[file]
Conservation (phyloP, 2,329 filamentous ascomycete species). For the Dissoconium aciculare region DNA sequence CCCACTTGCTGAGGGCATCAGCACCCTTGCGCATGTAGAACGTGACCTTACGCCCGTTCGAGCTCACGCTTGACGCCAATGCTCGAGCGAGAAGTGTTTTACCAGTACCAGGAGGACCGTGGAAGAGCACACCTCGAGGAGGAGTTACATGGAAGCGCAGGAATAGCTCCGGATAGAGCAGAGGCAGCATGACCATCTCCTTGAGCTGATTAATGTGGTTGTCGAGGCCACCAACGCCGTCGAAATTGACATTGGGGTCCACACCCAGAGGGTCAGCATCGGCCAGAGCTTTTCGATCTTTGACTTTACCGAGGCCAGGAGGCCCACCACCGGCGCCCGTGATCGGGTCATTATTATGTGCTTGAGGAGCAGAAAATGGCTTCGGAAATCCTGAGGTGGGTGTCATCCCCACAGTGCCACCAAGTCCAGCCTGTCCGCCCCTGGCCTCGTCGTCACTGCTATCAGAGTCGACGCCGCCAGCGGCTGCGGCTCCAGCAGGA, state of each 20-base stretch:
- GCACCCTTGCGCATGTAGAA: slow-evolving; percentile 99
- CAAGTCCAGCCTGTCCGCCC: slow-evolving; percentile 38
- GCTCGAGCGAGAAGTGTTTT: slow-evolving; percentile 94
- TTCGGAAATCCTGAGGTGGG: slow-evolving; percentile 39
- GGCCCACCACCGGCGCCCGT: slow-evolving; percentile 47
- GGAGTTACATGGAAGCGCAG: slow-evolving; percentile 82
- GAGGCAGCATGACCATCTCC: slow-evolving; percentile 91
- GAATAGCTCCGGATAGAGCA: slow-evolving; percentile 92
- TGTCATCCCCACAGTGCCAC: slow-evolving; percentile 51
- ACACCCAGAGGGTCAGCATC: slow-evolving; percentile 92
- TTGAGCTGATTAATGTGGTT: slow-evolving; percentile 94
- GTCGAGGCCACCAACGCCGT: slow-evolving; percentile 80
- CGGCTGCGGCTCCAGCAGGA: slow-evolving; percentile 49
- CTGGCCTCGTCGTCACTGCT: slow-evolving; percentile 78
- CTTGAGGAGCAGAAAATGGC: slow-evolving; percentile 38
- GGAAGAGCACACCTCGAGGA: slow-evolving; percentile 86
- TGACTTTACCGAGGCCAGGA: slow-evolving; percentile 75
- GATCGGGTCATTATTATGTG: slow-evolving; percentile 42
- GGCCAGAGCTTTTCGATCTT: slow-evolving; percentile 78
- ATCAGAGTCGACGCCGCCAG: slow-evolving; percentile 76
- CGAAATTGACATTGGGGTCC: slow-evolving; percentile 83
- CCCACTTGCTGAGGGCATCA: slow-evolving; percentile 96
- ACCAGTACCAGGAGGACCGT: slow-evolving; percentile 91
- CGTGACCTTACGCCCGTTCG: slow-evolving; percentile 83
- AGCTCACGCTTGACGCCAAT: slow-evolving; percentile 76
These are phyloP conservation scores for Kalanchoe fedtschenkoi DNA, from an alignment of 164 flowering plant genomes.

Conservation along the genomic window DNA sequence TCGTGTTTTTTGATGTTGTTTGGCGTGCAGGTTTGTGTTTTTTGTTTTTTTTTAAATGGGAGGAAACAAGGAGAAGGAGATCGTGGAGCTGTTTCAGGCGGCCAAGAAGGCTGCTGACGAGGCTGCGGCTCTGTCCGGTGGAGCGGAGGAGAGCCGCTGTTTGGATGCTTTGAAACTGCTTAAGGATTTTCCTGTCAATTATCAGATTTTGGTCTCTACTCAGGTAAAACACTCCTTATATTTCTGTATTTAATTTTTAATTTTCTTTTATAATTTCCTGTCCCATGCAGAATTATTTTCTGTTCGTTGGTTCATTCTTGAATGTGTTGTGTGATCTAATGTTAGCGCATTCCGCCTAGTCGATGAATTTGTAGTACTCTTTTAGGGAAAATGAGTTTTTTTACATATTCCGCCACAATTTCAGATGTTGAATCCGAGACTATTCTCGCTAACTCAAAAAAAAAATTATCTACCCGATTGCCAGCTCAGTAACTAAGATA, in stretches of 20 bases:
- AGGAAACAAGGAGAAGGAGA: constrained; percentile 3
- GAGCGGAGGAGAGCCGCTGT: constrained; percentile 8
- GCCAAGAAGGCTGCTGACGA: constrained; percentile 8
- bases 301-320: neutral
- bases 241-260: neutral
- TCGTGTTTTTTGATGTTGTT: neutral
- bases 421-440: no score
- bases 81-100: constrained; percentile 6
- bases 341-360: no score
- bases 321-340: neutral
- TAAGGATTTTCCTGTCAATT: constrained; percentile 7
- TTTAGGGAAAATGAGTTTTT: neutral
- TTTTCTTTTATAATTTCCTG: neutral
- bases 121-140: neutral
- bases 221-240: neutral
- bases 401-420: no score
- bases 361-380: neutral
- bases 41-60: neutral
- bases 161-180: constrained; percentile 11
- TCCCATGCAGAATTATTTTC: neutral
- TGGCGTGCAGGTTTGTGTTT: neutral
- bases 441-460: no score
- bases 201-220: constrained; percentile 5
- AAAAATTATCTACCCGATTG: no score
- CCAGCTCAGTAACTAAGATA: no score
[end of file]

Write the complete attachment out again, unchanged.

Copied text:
Conservation (phyloP, 2,329 filamentous ascomycete species). For the Dissoconium aciculare region DNA sequence CCCACTTGCTGAGGGCATCAGCACCCTTGCGCATGTAGAACGTGACCTTACGCCCGTTCGAGCTCACGCTTGACGCCAATGCTCGAGCGAGAAGTGTTTTACCAGTACCAGGAGGACCGTGGAAGAGCACACCTCGAGGAGGAGTTACATGGAAGCGCAGGAATAGCTCCGGATAGAGCAGAGGCAGCATGACCATCTCCTTGAGCTGATTAATGTGGTTGTCGAGGCCACCAACGCCGTCGAAATTGACATTGGGGTCCACACCCAGAGGGTCAGCATCGGCCAGAGCTTTTCGATCTTTGACTTTACCGAGGCCAGGAGGCCCACCACCGGCGCCCGTGATCGGGTCATTATTATGTGCTTGAGGAGCAGAAAATGGCTTCGGAAATCCTGAGGTGGGTGTCATCCCCACAGTGCCACCAAGTCCAGCCTGTCCGCCCCTGGCCTCGTCGTCACTGCTATCAGAGTCGACGCCGCCAGCGGCTGCGGCTCCAGCAGGA, state of each 20-base stretch:
- GCACCCTTGCGCATGTAGAA: slow-evolving; percentile 99
- CAAGTCCAGCCTGTCCGCCC: slow-evolving; percentile 38
- GCTCGAGCGAGAAGTGTTTT: slow-evolving; percentile 94
- TTCGGAAATCCTGAGGTGGG: slow-evolving; percentile 39
- GGCCCACCACCGGCGCCCGT: slow-evolving; percentile 47
- GGAGTTACATGGAAGCGCAG: slow-evolving; percentile 82
- GAGGCAGCATGACCATCTCC: slow-evolving; percentile 91
- GAATAGCTCCGGATAGAGCA: slow-evolving; percentile 92
- TGTCATCCCCACAGTGCCAC: slow-evolving; percentile 51
- ACACCCAGAGGGTCAGCATC: slow-evolving; percentile 92
- TTGAGCTGATTAATGTGGTT: slow-evolving; percentile 94
- GTCGAGGCCACCAACGCCGT: slow-evolving; percentile 80
- CGGCTGCGGCTCCAGCAGGA: slow-evolving; percentile 49
- CTGGCCTCGTCGTCACTGCT: slow-evolving; percentile 78
- CTTGAGGAGCAGAAAATGGC: slow-evolving; percentile 38
- GGAAGAGCACACCTCGAGGA: slow-evolving; percentile 86
- TGACTTTACCGAGGCCAGGA: slow-evolving; percentile 75
- GATCGGGTCATTATTATGTG: slow-evolving; percentile 42
- GGCCAGAGCTTTTCGATCTT: slow-evolving; percentile 78
- ATCAGAGTCGACGCCGCCAG: slow-evolving; percentile 76
- CGAAATTGACATTGGGGTCC: slow-evolving; percentile 83
- CCCACTTGCTGAGGGCATCA: slow-evolving; percentile 96
- ACCAGTACCAGGAGGACCGT: slow-evolving; percentile 91
- CGTGACCTTACGCCCGTTCG: slow-evolving; percentile 83
- AGCTCACGCTTGACGCCAAT: slow-evolving; percentile 76
These are phyloP conservation scores for Kalanchoe fedtschenkoi DNA, from an alignment of 164 flowering plant genomes.

Conservation along the genomic window DNA sequence TCGTGTTTTTTGATGTTGTTTGGCGTGCAGGTTTGTGTTTTTTGTTTTTTTTTAAATGGGAGGAAACAAGGAGAAGGAGATCGTGGAGCTGTTTCAGGCGGCCAAGAAGGCTGCTGACGAGGCTGCGGCTCTGTCCGGTGGAGCGGAGGAGAGCCGCTGTTTGGATGCTTTGAAACTGCTTAAGGATTTTCCTGTCAATTATCAGATTTTGGTCTCTACTCAGGTAAAACACTCCTTATATTTCTGTATTTAATTTTTAATTTTCTTTTATAATTTCCTGTCCCATGCAGAATTATTTTCTGTTCGTTGGTTCATTCTTGAATGTGTTGTGTGATCTAATGTTAGCGCATTCCGCCTAGTCGATGAATTTGTAGTACTCTTTTAGGGAAAATGAGTTTTTTTACATATTCCGCCACAATTTCAGATGTTGAATCCGAGACTATTCTCGCTAACTCAAAAAAAAAATTATCTACCCGATTGCCAGCTCAGTAACTAAGATA, in stretches of 20 bases:
- AGGAAACAAGGAGAAGGAGA: constrained; percentile 3
- GAGCGGAGGAGAGCCGCTGT: constrained; percentile 8
- GCCAAGAAGGCTGCTGACGA: constrained; percentile 8
- bases 301-320: neutral
- bases 241-260: neutral
- TCGTGTTTTTTGATGTTGTT: neutral
- bases 421-440: no score
- bases 81-100: constrained; percentile 6
- bases 341-360: no score
- bases 321-340: neutral
- TAAGGATTTTCCTGTCAATT: constrained; percentile 7
- TTTAGGGAAAATGAGTTTTT: neutral
- TTTTCTTTTATAATTTCCTG: neutral
- bases 121-140: neutral
- bases 221-240: neutral
- bases 401-420: no score
- bases 361-380: neutral
- bases 41-60: neutral
- bases 161-180: constrained; percentile 11
- TCCCATGCAGAATTATTTTC: neutral
- TGGCGTGCAGGTTTGTGTTT: neutral
- bases 441-460: no score
- bases 201-220: constrained; percentile 5
- AAAAATTATCTACCCGATTG: no score
- CCAGCTCAGTAACTAAGATA: no score